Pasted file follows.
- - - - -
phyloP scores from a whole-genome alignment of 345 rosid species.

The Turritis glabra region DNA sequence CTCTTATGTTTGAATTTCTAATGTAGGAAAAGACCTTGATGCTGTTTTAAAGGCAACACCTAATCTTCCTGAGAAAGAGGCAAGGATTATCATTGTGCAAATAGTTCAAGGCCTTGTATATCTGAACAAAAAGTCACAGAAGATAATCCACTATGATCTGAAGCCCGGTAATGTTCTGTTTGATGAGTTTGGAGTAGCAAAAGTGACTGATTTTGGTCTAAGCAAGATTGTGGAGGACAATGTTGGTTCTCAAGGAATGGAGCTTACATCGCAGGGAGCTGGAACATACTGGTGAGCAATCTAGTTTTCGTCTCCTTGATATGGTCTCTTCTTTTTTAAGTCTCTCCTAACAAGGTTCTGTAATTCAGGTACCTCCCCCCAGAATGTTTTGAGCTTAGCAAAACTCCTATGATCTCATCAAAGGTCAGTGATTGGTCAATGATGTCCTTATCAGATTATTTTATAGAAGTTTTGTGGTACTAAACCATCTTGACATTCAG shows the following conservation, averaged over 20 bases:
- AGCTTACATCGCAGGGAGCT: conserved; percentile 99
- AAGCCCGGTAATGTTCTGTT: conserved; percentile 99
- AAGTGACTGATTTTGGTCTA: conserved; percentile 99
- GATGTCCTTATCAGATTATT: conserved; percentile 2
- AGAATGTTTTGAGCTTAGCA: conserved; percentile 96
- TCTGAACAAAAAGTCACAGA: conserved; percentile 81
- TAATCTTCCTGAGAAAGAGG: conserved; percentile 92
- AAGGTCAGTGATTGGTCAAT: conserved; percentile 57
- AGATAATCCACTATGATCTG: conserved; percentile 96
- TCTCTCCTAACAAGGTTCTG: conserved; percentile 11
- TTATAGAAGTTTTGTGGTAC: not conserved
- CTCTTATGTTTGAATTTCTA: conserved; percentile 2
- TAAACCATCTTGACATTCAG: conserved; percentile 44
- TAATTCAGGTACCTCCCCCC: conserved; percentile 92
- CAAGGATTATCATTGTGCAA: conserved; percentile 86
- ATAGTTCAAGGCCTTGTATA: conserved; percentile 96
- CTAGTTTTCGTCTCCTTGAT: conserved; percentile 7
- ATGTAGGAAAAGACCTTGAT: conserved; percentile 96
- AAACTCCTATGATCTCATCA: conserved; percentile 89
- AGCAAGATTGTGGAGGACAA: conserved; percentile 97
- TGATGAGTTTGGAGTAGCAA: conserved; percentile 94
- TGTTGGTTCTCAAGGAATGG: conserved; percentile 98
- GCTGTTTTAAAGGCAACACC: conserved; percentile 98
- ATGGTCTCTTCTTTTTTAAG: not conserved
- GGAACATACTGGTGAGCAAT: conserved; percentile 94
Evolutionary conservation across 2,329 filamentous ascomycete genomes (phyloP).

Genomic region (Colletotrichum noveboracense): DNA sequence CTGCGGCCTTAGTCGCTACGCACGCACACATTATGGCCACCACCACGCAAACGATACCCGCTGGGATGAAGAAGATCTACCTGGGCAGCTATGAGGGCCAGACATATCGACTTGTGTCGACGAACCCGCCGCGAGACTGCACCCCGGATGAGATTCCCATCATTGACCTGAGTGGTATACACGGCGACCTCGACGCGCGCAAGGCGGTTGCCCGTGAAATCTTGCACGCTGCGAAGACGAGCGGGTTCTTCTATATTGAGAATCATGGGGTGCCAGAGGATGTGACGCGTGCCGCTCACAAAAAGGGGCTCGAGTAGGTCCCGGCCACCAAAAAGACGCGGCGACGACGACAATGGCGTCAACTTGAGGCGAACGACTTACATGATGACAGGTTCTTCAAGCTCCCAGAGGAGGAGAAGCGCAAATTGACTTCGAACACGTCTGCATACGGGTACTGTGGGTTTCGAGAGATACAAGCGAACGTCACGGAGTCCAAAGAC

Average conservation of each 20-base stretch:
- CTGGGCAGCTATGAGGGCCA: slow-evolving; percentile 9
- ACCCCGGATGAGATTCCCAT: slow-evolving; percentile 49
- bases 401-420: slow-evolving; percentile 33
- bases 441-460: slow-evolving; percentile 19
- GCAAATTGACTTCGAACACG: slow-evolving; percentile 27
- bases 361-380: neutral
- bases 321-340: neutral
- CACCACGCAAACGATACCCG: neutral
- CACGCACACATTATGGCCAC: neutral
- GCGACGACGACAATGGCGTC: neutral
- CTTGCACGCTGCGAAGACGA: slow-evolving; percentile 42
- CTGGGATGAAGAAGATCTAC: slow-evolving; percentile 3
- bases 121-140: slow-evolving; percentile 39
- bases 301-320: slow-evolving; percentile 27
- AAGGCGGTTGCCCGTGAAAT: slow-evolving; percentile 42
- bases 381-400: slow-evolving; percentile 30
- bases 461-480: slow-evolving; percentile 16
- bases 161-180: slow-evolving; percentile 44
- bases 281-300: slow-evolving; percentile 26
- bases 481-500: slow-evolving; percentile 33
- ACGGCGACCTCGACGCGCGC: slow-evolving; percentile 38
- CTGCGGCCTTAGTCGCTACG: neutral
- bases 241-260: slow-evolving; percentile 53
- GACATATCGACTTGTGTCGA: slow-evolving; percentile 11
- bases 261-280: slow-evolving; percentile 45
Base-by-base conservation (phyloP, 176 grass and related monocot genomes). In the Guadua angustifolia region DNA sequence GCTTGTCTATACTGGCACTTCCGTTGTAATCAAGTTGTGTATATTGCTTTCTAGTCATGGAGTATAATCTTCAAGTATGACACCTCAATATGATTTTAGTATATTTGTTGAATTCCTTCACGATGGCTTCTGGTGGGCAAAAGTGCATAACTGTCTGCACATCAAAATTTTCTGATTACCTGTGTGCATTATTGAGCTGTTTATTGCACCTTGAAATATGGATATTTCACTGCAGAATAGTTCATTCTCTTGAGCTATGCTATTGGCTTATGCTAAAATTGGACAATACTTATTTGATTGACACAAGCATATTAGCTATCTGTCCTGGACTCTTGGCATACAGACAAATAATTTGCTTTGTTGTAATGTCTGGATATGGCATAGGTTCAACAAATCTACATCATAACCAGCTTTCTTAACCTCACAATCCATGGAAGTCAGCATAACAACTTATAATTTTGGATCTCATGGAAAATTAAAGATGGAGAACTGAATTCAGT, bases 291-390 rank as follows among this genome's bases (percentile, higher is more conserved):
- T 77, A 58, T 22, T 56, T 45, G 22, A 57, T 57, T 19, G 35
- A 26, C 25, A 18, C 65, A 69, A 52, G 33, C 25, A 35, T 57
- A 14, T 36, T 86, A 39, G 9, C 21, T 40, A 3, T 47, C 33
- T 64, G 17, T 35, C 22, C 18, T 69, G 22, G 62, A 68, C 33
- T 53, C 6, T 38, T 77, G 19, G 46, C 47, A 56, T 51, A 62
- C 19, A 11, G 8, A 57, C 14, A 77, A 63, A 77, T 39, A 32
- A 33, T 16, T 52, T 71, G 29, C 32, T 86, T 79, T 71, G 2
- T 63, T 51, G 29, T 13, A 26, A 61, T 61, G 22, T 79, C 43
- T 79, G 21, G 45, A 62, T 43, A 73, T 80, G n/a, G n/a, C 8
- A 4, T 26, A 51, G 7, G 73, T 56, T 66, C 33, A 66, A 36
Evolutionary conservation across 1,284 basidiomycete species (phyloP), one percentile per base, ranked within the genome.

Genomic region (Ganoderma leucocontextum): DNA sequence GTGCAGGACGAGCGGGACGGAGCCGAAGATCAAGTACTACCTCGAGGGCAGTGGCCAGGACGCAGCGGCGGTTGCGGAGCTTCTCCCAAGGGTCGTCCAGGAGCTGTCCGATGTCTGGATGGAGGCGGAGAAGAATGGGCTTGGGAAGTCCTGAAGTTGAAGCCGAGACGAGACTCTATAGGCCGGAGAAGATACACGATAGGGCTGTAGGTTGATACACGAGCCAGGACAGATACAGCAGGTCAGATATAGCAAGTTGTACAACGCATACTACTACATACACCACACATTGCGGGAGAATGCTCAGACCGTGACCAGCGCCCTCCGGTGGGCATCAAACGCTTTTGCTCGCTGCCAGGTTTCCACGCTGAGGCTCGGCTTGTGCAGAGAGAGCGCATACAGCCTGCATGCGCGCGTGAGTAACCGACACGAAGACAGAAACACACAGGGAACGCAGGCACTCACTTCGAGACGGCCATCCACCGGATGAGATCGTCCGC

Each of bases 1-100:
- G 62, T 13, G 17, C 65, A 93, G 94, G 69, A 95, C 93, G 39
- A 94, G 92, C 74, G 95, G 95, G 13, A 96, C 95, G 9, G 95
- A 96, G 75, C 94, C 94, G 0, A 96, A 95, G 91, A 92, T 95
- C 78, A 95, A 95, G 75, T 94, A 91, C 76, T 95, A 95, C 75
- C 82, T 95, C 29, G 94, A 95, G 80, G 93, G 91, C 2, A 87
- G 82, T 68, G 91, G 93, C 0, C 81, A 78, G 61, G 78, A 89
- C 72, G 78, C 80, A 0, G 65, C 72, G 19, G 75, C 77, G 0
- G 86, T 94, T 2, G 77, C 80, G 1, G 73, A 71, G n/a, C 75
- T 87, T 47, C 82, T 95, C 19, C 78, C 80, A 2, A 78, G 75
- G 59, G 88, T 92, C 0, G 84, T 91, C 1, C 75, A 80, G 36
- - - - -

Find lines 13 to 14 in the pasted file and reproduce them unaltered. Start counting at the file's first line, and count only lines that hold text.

- TTATAGAAGTTTTGTGGTAC: not conserved
- CTCTTATGTTTGAATTTCTA: conserved; percentile 2